Finally, while much of the draft covenant is reasonable, there remains a tone of provisionality that makes it seem more of a prenuptial agreement than a marriage. The coercive language, and the threats of being cast out if the line is not toed, emerge in both the report and the draft. It lays down conditions, rather than calling for the unconditional love demanded by the gospel. And the latter is what we want: not a vain promise we will never disagree (but with provision for divorce if we do), but a commitment to stay together even when we do disagree. Constraint will not protect the church from error, but the freedom of a living communion, coupled with the patience counseled by Gamaliel (Acts 5:33–39), will allow for reception (or rejection) of novel developments over time.

The proposed covenant seems focused too much on the institution and too little on the gospel the institution is meant to serve. So we return to the cocoon and the butterfly. Biblical images for this come to mind as well, principally that of the tower of Babel—an effort to exalt a human "instrument of unity." Communion is not to be based on human instrumentalities but upon the unity we share in Christ. If we are to have a covenant, let it be the Baptismal Covenant. If greater specificity is wanted, throw in the Lambeth Quadrilateral! But let that be enough.

Clearly the reform and good order of the institution better to serve the mission of the church is important. Yet the Primates of the West Indies and Southern Cone speak of "mending the net"—which is fine when you plan to catch fish; but what Jesus said was, "Follow me, and you will fish for people!" If the Episcopal Church (and some of the other provinces of the Communion) choose to follow Jesus rather than staying with Zebedee in the boat mending nets, we do so in the belief that we are doing as Jesus would have us do, which is not to ensure the survival of an institution but to preach the gospel.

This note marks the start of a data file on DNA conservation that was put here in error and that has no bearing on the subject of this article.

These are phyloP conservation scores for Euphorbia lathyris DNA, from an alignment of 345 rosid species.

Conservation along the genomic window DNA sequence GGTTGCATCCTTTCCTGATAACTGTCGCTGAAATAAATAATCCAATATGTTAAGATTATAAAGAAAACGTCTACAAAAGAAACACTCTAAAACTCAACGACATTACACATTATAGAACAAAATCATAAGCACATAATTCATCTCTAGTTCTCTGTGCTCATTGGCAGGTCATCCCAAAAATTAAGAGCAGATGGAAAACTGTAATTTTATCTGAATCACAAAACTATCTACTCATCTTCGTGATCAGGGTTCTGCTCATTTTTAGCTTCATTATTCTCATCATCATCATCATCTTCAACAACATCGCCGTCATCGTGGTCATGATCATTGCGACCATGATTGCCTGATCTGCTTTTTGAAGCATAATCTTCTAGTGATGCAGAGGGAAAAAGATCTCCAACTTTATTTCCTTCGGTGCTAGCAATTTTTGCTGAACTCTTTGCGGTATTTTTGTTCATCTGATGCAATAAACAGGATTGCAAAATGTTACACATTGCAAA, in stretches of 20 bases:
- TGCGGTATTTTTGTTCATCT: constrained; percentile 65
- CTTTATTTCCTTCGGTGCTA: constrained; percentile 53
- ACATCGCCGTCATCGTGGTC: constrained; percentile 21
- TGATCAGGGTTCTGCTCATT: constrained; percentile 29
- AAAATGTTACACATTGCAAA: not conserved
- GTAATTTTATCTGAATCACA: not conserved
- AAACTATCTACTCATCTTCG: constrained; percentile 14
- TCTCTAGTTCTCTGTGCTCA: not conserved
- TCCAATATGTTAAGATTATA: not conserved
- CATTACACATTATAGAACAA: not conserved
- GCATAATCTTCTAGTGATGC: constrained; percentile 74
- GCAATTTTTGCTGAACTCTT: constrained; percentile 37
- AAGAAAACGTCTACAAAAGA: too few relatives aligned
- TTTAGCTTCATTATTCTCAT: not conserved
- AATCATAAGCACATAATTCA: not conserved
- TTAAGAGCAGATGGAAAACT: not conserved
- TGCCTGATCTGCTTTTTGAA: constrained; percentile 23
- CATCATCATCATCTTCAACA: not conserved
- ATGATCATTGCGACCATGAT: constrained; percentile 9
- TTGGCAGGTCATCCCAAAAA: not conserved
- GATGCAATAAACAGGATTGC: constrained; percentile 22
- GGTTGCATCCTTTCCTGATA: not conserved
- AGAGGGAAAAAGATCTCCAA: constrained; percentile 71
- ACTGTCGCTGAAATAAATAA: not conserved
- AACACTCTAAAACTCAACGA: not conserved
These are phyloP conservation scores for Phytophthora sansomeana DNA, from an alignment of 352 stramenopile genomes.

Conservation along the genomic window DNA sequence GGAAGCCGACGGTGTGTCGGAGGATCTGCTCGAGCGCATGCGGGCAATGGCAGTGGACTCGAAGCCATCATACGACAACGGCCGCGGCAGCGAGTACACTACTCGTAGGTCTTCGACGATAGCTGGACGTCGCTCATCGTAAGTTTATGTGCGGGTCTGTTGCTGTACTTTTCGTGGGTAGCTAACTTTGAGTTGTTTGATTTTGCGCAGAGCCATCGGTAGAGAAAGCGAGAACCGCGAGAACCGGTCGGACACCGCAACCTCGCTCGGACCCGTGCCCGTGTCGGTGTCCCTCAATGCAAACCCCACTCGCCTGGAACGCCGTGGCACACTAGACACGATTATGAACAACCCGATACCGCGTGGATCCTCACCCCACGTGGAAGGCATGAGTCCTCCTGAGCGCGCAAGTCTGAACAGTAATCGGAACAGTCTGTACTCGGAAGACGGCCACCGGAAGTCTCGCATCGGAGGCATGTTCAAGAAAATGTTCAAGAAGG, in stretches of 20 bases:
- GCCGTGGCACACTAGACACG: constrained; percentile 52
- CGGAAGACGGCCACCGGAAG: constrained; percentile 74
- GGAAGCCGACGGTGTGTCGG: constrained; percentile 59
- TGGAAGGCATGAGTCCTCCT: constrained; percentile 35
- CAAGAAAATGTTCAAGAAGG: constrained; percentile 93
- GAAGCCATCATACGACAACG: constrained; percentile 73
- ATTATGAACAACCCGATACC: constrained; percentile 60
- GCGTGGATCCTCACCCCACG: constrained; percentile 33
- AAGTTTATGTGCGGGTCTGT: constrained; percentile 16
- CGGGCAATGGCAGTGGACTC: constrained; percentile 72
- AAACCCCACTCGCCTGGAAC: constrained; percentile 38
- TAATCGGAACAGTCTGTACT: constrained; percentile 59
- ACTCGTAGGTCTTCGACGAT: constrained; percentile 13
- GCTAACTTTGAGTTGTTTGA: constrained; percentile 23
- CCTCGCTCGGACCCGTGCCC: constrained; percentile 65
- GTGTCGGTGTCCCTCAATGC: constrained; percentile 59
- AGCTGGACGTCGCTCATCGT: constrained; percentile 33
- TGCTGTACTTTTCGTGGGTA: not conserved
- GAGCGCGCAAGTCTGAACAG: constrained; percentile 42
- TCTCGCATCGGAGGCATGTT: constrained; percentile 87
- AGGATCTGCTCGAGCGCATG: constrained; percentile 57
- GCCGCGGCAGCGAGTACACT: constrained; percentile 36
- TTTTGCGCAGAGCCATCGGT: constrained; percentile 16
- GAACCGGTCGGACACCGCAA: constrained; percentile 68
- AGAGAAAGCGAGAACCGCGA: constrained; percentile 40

In addition to the biblical images, I am also reminded of the medieval fixation on the Holy Grail instead of Christ, and especially Percival's failure to ask the crucial question: Whom does the Grail serve? What would the church be like today if the Lambeth Conference had never met? Or, if having met, passed no resolutions, but merely shared the Bread and Wine and fellowship of the Body? Unable as they have been to abide by their own mandate, look at the resolutions they've adopted through the years: how timely have they been in speaking to the needs of the church and the world, and then acting actually to meet those needs? To what extent have the "instruments of unity" in recent decades not rather been the seedbeds of division?

The Anglican Communion has been a good place to be; but it is up to us now whether (to use yet another biblical image) we will follow Peter's inclination to build three booths, or follow Jesus Christ into the valley of engagement with the world's woes. The Anglican Communion will be with us if it chooses. If it does not, we will not, whatever some may think, be walking alone. Like the man born blind whose healing so scandalized the orthodox of his day, the Episcopal Church and a few others may end up thrown out of the synagogue because of what we have seen and known. But we will not, believe me, be alone.

Tobias Stanislas Haller BSG

Tobias Stanislas is Vicar of Saint James Church Fordham, the Bronx

 


You are welcome to submit your essays for consideration for this series. Send them to lcrew@newark.rutgers.edu Identify yourself by name, snail address, parish, and other connections to the Episcopal Church. Please encourage others to do the same.